Ask Yourself These 3 Questions Before Picking Up Another Marketing Playbook - 5 minutes read
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Who doesn't love a good playbook? Lucky for you, there are millions available for anything you might need — so many that a quick Google search of "marketing playbooks" returns 45 million results in seconds.
With titles ranging from the ambiguous (Complete Marketing Playbook) to the exceedingly specific (How to Create Your Event Announcement Playbook), there's literally something for everyone. It makes sense. Why reinvent the wheel? If it worked for this company, it should work for me too, right? It's this line of thinking that explains why, when you walk the halls of a conference expo or browse content pieces, they all look and sound the same.
Somewhere between the growing pipeline targets and mounting marketing "orders" from the company, marketers have lost sight of why they got into this field, to begin with. For me, it was to create, not replicate. Granted, it doesn't always make sense to start from scratch, but before you go running off with the next "best practice" playbook, ask yourself these three questions:
One of my favorite exercises to run through with my team is the "opposites game." For example, let's say we're launching a new in-person event. We'll head to the whiteboard and write down everything you would expect to see from a typical in-person event as an attendee. This might include a landing page, directions, crappy swag, formalized agenda, speakers, etc.
Then we move to the right-hand side and toss out ideas for opposites; a personalized mailer, a hidden location unveiled through a scavenger hunt, luxury giveaways, a choose-your-own-adventure agenda and so on. The point isn't to immediately identify what we will do, but to move past the most obvious ideas toward something entirely unique.
You can apply this brainstorming method across the board. Run a basic digital ad campaign? Or parachute plushie versions of your mascot down to a crowd? New, lengthy eBook? Or an interactive landing page that takes the reader through a self-guided experience? There are no bad ideas. Instead, it provides an outlet to challenge convention and come up with something completely non-derivative, and more importantly, memorable.
In the marketing world, many of us have spent the better part of a decade focused on delivering a few key results: filling the sales pipeline, driving revenue and tracking results.
Smaller companies are typically thinking one to two quarters out and laser-focused on hitting those pre-defined targets to prove growth. The fallacy in this solely revenue-driven way of tracking progress is best articulated by the acclaimed author, Simon Sinek. Imagine, "the company is the car and money is the fuel. The purpose of the car is not to buy gas. The purpose of the company is not to make money. The purpose of the company is to accomplish something, to advance a greater cause and money will help you get there."
When we focus only on the marketing initiatives that drive short-term demand creation, or fuel, we sacrifice the ideas, messaging and campaigns that drive long-term, sustainable growth. For example, you've got an advertising playbook that basically guarantees that with another $50,000 in ad spend and this tweaked messaging, you'll drive X number of opportunities in three months.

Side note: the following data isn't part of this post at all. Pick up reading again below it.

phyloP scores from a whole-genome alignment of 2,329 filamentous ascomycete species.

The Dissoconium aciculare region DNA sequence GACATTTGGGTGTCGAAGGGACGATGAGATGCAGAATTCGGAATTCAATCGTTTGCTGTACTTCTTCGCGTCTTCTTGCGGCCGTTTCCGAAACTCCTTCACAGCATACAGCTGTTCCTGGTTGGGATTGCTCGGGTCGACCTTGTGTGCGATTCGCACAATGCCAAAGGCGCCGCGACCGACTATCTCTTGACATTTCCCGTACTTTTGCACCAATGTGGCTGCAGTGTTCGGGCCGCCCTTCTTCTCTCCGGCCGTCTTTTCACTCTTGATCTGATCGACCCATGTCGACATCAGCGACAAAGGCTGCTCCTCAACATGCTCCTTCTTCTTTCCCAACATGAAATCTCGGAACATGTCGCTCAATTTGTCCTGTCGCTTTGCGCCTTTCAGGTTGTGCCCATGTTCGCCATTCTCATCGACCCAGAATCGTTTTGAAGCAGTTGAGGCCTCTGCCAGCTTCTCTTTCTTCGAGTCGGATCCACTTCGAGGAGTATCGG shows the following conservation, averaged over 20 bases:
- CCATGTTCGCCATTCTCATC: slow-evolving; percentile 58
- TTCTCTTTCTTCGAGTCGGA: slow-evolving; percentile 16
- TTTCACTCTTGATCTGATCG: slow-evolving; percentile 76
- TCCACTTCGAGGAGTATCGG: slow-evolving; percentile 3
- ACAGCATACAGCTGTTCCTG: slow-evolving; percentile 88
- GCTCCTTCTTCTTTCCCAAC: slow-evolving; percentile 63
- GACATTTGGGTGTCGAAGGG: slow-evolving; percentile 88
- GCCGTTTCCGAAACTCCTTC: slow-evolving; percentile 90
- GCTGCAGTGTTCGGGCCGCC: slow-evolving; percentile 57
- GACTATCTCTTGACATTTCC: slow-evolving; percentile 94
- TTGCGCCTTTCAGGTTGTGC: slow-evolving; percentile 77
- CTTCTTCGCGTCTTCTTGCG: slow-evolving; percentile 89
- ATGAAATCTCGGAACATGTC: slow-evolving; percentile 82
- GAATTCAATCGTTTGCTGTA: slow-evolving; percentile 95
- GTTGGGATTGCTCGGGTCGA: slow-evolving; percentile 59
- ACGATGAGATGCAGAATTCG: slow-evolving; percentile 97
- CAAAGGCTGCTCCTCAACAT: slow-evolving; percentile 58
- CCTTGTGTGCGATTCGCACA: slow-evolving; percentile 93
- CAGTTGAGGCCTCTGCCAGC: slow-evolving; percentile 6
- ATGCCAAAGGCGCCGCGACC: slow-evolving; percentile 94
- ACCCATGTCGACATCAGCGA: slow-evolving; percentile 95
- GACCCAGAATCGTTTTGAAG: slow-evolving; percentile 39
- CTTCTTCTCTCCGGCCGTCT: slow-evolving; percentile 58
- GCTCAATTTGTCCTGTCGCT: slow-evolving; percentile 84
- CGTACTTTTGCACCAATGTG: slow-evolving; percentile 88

Sure, launching this campaign could help you hit your targets for the quarter. But do those opportunities turn into customers? Do those customers stay? Will you need to double ad spend the following quarter to try and reap the same results and stay competitive? Or ... would your dollars have been better spent on a brand awareness campaign that drives word-of-mouth for your product for not only months but years to come?
A short-term mindset might get you through the next few quarters with flying colors, but it's the long-term, sustainable campaigns that will continue to fuel the company when the dust settles.
Related: Stop Talking In Cliches: 4 Tips for More Creative, Original Marketing
Marie Kondo was elevated to the spotlight for her simplified method of decluttering the personal items in your life. By asking the simple question, "does it bring you joy?" long-winded justifications are eliminated, and an emotional response determines whether or not to keep the item.
It seems far-fetched to apply this same philosophy to our marketing decision-making. We are, after all, not marketing to ourselves but to a distinct target audience with their own wants and needs. But take a moment to recall the feeling when you come across a great ad or tagline. For example, I'm not the target audience for any of these ad campaigns, but when I saw them, I immediately smiled and felt joy:
It might seem silly or fluffy, but there's real neuroscience directly correlating happiness and memory.
For more on this, I highly recommend one of my favorite books, The Happiness Advantage by Shawn Achor, who spent years researching and lecturing on happiness at Harvard University. But to summarize a key point, when we're happy, our brain releases dopamine. Dopamine has long been linked with improved learning and memory. If you want messaging that's memorable, bring joy to your marketing.
In the end, there will always be opportunities to integrate well-designed playbooks into your marketing strategy. The problem is not the playbooks themselves, but the way in which they can block us from becoming the creative, innovative and visionary marketers we originally set out to become.
In a world where marketing looks identical from one company to the next, it's those who throw the playbook out the window who will stand out from the crowd.
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